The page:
It was 36 hour on 12 hour off, tremendously demanding; an intense, and varied tropical medicine experience available no where else in the US matching system. For TB, leprosy, parasitology, and malaria, this was the place to be. In addition the OB and Pediatrics services were superb. Many of my colleagues would be missionary physicians. Nancy and I had been married during the last year of medical school, and our first child, Jenni, was born in Panama, delivered by a resident in OB, Ricky Arias; that surname was as significant in the founding of Panama as it is today. Despite the demanding program, 1954 -55 was a very good year for us both; we were able to get a way periodically into Panama City, and to the countryside where heaven can be found in tropical nights near the seashore and at about 2500 feet elevation in the rain forest.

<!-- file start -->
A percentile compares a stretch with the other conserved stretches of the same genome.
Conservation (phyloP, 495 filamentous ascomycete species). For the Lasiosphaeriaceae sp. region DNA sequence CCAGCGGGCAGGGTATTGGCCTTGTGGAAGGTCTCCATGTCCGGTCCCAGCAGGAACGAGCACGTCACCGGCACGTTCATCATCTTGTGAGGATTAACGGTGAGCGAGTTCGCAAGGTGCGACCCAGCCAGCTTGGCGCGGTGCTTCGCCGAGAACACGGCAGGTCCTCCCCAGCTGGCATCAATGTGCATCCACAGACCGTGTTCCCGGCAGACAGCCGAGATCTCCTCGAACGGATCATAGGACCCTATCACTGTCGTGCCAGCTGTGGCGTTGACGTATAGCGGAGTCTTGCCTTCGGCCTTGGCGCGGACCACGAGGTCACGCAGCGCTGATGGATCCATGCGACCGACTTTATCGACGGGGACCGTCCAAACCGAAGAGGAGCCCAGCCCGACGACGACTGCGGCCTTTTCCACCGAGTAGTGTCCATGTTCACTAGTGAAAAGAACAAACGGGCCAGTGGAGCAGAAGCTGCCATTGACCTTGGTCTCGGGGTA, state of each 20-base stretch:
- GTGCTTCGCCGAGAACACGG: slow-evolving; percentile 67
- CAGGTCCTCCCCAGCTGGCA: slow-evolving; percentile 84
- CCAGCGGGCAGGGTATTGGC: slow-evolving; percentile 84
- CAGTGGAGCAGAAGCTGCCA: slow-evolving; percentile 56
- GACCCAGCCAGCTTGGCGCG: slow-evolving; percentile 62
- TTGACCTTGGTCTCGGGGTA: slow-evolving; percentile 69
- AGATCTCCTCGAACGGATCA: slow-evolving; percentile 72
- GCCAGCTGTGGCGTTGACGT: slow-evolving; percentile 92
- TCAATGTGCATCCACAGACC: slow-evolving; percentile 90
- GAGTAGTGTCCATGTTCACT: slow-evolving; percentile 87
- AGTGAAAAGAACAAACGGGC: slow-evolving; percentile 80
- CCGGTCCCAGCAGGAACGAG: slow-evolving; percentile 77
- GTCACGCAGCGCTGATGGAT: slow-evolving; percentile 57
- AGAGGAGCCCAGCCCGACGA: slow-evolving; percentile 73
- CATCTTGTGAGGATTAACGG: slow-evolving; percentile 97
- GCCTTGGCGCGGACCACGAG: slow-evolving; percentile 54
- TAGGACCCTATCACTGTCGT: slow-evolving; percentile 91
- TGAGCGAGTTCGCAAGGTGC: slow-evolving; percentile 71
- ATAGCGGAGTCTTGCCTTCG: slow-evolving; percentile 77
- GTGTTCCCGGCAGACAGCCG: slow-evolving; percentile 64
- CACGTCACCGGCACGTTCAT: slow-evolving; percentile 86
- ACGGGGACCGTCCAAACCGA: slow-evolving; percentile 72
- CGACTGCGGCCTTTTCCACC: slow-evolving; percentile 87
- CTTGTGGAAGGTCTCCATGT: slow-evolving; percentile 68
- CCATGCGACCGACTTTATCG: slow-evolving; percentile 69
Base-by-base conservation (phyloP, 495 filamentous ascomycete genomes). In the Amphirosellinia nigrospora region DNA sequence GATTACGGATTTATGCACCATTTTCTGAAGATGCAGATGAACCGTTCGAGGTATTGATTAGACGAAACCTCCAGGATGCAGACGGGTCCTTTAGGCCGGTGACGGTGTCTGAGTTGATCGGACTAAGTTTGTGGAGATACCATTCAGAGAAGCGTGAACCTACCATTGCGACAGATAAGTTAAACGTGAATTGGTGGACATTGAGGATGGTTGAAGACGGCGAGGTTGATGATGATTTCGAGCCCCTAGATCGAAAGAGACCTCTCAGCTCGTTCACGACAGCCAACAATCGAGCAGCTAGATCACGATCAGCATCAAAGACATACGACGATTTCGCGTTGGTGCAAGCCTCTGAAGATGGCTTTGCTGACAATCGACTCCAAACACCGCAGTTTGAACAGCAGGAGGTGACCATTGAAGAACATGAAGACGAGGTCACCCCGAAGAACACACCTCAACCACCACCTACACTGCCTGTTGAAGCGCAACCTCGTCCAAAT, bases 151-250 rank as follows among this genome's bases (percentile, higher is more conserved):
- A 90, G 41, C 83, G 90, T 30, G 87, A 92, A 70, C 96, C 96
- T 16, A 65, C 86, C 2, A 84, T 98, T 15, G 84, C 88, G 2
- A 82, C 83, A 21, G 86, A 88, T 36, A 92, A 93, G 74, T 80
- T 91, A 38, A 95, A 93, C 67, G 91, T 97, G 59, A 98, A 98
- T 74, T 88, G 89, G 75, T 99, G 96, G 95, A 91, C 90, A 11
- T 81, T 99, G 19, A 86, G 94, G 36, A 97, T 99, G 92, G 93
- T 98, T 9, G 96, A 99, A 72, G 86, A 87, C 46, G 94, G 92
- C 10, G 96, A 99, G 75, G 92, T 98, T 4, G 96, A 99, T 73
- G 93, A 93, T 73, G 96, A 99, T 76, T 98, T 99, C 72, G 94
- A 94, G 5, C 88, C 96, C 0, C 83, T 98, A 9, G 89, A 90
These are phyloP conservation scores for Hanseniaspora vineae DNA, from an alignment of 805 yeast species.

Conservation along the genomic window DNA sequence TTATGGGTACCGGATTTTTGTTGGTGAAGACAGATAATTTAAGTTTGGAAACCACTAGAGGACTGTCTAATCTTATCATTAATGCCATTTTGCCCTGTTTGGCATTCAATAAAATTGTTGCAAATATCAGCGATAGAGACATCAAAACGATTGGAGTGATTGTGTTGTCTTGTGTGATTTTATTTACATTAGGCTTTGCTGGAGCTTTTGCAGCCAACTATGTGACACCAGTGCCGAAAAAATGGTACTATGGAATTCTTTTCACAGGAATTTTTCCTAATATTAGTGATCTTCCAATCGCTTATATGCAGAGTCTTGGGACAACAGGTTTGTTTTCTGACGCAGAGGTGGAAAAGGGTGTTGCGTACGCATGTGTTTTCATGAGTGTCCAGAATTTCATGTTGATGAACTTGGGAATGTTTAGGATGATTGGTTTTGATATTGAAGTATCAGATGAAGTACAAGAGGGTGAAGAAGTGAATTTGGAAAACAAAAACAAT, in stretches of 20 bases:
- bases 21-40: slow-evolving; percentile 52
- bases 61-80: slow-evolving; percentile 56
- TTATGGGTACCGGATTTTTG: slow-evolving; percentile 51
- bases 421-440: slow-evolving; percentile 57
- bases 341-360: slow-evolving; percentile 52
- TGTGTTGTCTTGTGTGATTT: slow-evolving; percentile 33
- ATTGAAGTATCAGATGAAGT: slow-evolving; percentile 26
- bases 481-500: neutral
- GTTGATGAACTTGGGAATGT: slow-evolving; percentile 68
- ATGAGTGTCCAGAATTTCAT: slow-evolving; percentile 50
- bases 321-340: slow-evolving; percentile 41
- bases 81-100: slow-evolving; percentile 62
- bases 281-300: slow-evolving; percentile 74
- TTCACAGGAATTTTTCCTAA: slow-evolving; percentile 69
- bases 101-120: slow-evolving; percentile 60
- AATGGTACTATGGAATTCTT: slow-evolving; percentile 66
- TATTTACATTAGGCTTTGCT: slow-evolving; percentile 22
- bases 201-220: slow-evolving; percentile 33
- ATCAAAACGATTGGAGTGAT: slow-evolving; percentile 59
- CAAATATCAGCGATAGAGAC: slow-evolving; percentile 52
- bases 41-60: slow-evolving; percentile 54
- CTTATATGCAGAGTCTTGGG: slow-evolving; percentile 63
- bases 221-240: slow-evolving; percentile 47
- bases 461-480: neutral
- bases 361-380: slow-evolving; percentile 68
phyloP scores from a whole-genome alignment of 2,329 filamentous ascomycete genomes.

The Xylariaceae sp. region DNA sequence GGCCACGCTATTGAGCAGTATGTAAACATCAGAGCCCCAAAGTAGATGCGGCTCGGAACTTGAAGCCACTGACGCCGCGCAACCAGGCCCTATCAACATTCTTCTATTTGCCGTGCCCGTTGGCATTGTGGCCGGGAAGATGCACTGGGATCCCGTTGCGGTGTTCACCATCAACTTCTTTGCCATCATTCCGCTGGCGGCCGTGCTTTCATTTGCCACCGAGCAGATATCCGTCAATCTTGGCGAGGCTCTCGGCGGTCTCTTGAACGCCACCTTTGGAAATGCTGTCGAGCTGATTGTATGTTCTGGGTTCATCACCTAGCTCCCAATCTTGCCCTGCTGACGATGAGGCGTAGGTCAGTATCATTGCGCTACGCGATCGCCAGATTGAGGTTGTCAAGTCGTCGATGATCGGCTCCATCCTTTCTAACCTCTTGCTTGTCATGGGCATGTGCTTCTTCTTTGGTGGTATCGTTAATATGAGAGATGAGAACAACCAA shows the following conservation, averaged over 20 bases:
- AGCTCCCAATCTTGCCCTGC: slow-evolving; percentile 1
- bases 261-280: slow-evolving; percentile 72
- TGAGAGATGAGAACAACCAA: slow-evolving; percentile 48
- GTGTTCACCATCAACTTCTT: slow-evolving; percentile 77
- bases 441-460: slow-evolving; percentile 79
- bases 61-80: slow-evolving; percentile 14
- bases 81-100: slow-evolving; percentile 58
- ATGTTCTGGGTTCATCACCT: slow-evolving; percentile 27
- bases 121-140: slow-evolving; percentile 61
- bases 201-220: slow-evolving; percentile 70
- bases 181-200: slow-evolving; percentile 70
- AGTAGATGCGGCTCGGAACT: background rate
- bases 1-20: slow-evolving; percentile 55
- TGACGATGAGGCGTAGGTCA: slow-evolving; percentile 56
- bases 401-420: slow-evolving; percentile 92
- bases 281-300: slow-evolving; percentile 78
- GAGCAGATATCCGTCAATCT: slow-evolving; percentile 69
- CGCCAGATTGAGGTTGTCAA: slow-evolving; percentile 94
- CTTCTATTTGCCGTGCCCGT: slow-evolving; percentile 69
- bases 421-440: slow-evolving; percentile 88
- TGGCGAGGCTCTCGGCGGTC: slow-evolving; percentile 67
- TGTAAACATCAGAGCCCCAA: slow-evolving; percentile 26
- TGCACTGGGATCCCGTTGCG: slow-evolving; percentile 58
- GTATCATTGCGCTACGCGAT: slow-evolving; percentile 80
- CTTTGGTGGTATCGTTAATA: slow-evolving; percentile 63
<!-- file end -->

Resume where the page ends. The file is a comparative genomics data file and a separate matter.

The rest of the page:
One very early morning a surgery resident watched with unaccountable patience while I struggled alone through a nasty appendectomy from beginning to end. It changed my course in medicine. After internship I began a General Surgery Residency in St Paul Minnesota. Like Gorgas Hospital, it functioned in the old way: meager pay, and 36 hours on and 12 off. The attraction was a tremendously active surgical service where residents did all surgical procedures referred from a free clinic with 50,000 visits yearly; in addition we assisted the full range of private practice surgeons, mostly U Minnesota clinical faculty, who like to some aggressive procedures. Like Gorgas, it was ‘hair shirt’ training . I recall not liking the petechiae (tiny hemorrhages ) on my legs after a busy 36 hour shift. Yet for Nancy it was another year with the same absent husband, this time with a baby to care for. After only one year she was probably relieved that I was drafted by the U S Navy, and assigned to a Pacific Fleet Seaplane Tender, the USS Orca, AVP-49. It was based in San Diego, where Amy and Abby, two more daughters, were born, while I was shuttled back and forth across the Pacific.